Dr V. Shanta, a renowned oncologist and chairperson of the Chennai-based Adyar Cancer Institute, has passed away at the age of 93.
The Hindu reported that Shanta was admitted to hospital following complaints of chest pains. “Sources at the Cancer Institute said she had a complex block that could not be rectified,” the report said. She passed away at approximately 3.35 a.m. IST on Tuesday and her body has been repatriated to the former premises of the Cancer Institute.
The Hindu further reported that “Dr Shanta was active until her hospitalisation, colleagues said, even though she had been feeling under the weather for a couple of days. Even during the pandemic, she was concerned about the new challenges to healthcare that was brought on by the lockdown.” In her own words to The Hindu, she said “the Cancer Institute has survived crises and come through stronger. Through all the difficult times, we never lost sight of our vision of top quality service to all, particularly the economically weaker sections.”
Tributes pour in
Prime Minister Narendra Modi is among the many to have paid tribute to the late doctor. “Dr V Shanta will be remembered for her outstanding efforts to ensure top quality cancer care,” he tweeted. “The Cancer Institute at Adyar, Chennai is at the forefront of serving the poor and downtrodden. I recall my visit to the Institute in 2018. Saddened by Dr. V Shanta’s demise. Om Shanti.”
Union Health Minister Dr Harsh Vardhan also paid tribute to the late oncologist. “With the sad demise of renowned oncologist Dr V Shanta, we have lost a great humanitarian,” he wrote.” As Chairwoman of the Cancer Institute at Adyar, Chennai, she championed the cause of providing health to those without wealth. My deepest condolences to her family.”
V. Shanta: A life in medical service
Dr V. Shanta, born March 17, 1927 in the Mylapore neighbourhood of Tamil Nadu state capital Chennai, aspired to be a doctor from a young age. She graduated from Madras Medical College in 1949 and obtained her M.D. in obstetrics and gynaecology 1955.
Dr Muthulakshmi Reddy served as an inspiration to Shanta. In 1954, Reddy established the Adyar Cancer Institute which Shanta subsequently joined as resident medical officer in April 1955. As The Hindustan Times noted, “Dr Shanta played an important role in the development of the Cancer Institute from a cottage hospital of twelve beds to a major comprehensive cancer centre of national and international stature.”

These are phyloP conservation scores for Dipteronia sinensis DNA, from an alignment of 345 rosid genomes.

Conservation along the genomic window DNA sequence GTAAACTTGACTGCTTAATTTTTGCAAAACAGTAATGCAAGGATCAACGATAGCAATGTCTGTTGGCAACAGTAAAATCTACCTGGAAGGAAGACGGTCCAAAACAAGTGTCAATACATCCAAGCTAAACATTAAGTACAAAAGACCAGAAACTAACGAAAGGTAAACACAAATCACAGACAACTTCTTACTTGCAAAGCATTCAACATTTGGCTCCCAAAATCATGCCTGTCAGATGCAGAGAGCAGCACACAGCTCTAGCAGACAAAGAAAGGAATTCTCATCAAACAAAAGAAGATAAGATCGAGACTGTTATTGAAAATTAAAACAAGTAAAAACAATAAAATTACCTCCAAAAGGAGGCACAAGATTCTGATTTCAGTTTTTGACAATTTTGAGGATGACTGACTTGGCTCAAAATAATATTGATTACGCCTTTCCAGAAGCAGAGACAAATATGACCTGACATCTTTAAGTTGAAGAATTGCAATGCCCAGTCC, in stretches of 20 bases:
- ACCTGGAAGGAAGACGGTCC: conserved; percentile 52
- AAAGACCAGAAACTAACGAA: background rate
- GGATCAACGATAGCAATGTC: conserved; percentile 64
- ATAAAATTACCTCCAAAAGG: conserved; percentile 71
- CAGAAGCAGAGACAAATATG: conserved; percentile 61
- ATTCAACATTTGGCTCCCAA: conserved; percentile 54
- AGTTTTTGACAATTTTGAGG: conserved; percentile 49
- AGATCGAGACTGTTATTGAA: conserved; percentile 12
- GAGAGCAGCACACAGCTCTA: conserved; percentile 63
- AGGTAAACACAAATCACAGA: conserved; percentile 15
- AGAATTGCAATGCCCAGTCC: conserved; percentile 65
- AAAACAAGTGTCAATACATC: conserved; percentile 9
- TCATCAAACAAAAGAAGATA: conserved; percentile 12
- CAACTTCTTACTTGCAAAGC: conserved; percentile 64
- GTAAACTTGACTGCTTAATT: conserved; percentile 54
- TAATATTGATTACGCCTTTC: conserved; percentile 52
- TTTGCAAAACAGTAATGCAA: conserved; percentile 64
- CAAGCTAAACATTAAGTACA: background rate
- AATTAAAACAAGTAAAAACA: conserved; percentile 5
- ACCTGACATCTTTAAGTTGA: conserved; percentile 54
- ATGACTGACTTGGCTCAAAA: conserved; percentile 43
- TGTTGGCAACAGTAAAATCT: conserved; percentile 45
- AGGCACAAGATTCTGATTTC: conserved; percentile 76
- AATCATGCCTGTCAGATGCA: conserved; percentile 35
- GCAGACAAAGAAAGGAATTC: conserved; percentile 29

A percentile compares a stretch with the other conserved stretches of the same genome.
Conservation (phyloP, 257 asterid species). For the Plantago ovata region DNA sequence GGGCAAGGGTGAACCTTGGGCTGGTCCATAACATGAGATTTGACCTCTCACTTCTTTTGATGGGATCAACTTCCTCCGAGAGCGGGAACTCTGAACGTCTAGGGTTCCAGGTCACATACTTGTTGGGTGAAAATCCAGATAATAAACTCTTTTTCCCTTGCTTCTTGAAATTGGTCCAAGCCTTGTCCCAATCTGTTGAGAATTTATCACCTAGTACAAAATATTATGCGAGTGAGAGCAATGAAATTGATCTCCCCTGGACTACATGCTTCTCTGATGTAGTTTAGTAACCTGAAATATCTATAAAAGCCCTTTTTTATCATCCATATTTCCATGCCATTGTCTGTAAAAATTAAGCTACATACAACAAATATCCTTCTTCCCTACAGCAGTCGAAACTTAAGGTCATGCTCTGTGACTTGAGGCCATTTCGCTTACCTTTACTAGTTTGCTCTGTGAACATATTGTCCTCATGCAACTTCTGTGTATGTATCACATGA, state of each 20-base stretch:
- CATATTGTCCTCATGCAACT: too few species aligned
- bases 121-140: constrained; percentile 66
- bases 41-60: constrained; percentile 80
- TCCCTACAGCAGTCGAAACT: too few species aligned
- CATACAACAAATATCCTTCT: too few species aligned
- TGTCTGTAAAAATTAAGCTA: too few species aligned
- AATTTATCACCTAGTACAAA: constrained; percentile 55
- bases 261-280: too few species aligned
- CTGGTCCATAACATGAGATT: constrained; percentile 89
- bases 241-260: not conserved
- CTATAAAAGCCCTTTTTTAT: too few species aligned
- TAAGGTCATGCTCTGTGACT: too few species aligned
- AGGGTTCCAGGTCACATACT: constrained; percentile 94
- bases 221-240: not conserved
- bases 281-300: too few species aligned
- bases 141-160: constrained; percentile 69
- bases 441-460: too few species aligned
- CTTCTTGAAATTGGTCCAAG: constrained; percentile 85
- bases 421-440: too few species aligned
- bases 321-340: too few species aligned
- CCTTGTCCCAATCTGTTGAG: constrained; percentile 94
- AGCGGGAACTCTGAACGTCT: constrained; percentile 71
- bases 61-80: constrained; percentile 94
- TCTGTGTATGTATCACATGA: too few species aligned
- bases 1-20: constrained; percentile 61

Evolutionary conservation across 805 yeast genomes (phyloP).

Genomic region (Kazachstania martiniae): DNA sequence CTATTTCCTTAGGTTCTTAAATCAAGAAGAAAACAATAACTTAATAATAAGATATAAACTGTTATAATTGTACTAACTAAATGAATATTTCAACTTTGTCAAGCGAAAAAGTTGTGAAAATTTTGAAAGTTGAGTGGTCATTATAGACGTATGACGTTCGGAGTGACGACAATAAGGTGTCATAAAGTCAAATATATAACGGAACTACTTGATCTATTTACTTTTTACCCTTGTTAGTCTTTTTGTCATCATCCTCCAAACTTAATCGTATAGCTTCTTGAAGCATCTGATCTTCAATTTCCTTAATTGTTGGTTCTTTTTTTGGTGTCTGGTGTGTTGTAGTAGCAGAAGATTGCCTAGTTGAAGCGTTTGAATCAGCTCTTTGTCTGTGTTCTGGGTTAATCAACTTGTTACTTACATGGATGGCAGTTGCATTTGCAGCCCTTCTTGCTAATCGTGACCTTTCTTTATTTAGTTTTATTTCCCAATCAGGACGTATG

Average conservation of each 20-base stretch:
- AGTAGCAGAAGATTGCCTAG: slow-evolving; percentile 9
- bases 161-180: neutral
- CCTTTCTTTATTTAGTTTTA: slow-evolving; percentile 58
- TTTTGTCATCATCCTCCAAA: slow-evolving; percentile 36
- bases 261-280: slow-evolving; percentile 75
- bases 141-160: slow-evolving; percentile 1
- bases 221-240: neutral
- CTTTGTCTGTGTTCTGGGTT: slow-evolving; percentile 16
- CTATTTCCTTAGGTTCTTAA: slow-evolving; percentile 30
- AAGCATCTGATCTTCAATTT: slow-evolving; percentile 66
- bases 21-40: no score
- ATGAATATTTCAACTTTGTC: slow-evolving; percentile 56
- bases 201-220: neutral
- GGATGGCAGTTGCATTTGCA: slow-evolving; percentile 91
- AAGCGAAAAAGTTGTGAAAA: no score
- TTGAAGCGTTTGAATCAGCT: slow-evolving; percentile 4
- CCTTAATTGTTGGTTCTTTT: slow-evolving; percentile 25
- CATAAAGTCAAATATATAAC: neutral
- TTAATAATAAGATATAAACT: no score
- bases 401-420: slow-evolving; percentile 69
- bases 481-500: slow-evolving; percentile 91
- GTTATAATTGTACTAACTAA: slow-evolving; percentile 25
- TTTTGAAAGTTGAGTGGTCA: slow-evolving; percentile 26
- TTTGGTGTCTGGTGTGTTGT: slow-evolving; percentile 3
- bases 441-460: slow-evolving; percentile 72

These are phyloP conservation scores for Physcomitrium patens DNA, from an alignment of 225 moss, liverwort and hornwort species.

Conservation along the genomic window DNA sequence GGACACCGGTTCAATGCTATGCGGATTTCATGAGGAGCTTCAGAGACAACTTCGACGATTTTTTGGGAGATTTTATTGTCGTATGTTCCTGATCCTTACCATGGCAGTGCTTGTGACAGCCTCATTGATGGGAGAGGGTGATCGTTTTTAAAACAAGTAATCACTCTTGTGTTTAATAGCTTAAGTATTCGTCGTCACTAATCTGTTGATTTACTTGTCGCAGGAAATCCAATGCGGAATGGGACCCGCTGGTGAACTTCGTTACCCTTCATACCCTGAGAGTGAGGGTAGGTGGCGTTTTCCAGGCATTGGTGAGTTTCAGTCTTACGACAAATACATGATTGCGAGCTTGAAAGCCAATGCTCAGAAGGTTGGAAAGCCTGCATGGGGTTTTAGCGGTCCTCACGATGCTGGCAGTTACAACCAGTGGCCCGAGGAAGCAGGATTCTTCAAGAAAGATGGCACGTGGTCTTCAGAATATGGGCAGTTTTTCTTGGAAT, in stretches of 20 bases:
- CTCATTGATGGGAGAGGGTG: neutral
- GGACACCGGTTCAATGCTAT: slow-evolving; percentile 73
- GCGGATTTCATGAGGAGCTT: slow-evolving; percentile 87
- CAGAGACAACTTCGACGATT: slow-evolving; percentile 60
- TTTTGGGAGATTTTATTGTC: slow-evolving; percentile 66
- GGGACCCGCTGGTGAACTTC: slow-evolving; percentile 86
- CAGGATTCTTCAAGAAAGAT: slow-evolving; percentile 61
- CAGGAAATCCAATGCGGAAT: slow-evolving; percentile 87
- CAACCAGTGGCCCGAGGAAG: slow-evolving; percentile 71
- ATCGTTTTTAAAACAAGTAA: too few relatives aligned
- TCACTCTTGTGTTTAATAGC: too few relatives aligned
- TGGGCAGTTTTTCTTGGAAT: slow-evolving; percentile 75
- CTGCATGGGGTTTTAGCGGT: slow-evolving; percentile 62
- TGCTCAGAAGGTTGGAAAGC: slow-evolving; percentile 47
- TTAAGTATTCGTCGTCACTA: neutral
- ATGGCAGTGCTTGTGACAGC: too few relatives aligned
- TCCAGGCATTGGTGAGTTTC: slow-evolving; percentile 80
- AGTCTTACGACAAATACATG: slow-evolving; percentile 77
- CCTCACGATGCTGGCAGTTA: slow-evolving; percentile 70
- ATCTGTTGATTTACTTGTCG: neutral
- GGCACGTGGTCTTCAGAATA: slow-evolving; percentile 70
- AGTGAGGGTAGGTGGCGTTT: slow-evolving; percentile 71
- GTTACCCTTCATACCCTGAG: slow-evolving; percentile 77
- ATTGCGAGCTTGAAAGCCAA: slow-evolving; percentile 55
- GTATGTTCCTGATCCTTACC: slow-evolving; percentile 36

The rising burden of cancer in India
The provision of cancer care to the most vulnerable was a major tenet of Dr V. Shanta’s career – and has underpinned the tributes paid to her by many. As reported by Health Issues India just last year, many people drop out of ostensibly free cancer care due to accompanying logistical challenges of long journeys and associated costs of having to travel and take time off from work.
This is largely attributable to inequalities between urban and rural India, compounded by the poor state of India’s cancer care infrastructure – a problem which assumes heightened importance as the country’s cancer burden rises and the ongoing COVID-19 pandemic deters many from seeking diagnostics and treatment, adding to delays in care which can prove fatal. As noted by Health Issues India in 2019
“To cope with demand, the country will need 7,300 oncologists compared to around 1,250 at present. Its oncologist deficit sits alongside a shortage of facilities. Just 62 dedicated cancer care centres service the entirety of the country’s cancer patients. As such, it is unsurprising that as many as 83 percent of India’s cancer patients are failed on their treatment.”
Lack of access to publicly-funded cancer care marks a significant public health challenge at a time when cancer will affect one in ten Indians in their lifetime – and one in fifteen will die from cancer.
Ensuring accessibility of cancer through the Institute motivated Dr V. Shanta. As The Logical Indian wrote in 2016 at the time Dr Shanta received the Padma Vibhushan – India’s second-highest civilian honour – “she has been working tirelessly to ensure world class facilities and quality care for her patients. Despite facing many hurdles like financial crunch and difficulty in getting donations, to fund subsided [sic] treatments for the poor, she never looked back.
“Today, the Institute has 423 beds, of which 297 are free. Generally, 66 percent of them get free or subsidised treatment. She is also credited for developing India’s first programme for early detection of cancer in rural areas. She has trained hundreds of village nurses to screen rural women for cervical cancer.” It noted that the World Health Organization (WHO) identified the Institute as the best cancer centre in the country.
The Padma Vibhushan is not Dr Shanta’s sole honour – far from it. She was also the recipient of the Ramon Magsaysay Award, Padma Shri, and Padma Bhushan, among others. The citation for her Ramon Magsaysay Award read, in part, “in an era when specialised medical care in India has become highly commercialised, Dr Shanta strives to ensure that the Institute remains true to its ethos, ‘Service to all.’”
Dr Shanta is to receive police honours as she is laid to rest, Tamil Nadu Chief Minister Edappadi K. Palaniswami has announced.